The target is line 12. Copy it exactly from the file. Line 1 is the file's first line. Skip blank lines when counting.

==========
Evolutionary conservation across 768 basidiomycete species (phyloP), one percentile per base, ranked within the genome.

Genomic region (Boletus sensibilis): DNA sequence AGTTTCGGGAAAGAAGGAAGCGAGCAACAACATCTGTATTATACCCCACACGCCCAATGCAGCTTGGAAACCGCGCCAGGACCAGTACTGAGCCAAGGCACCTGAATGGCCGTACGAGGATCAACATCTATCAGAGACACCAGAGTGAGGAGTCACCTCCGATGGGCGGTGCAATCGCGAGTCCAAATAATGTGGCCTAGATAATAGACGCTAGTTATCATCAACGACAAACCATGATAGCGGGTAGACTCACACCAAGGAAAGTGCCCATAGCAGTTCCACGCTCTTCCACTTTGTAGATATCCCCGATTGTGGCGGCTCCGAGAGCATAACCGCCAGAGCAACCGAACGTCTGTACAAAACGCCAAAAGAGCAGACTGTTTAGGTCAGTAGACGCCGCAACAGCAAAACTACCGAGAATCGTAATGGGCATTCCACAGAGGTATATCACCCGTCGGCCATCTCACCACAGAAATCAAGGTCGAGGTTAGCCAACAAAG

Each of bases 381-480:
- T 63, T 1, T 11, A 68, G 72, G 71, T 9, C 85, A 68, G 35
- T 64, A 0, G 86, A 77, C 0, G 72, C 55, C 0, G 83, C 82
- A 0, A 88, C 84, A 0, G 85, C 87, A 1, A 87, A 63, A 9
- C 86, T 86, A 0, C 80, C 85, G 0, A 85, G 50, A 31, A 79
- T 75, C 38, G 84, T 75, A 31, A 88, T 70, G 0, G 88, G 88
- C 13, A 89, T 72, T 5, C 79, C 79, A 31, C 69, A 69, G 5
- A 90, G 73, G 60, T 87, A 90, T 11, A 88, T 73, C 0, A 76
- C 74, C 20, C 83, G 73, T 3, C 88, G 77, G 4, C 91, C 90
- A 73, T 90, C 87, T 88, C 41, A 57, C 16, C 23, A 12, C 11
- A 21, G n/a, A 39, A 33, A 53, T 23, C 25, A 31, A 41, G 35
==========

- A 73, T 90, C 87, T 88, C 41, A 57, C 16, C 23, A 12, C 11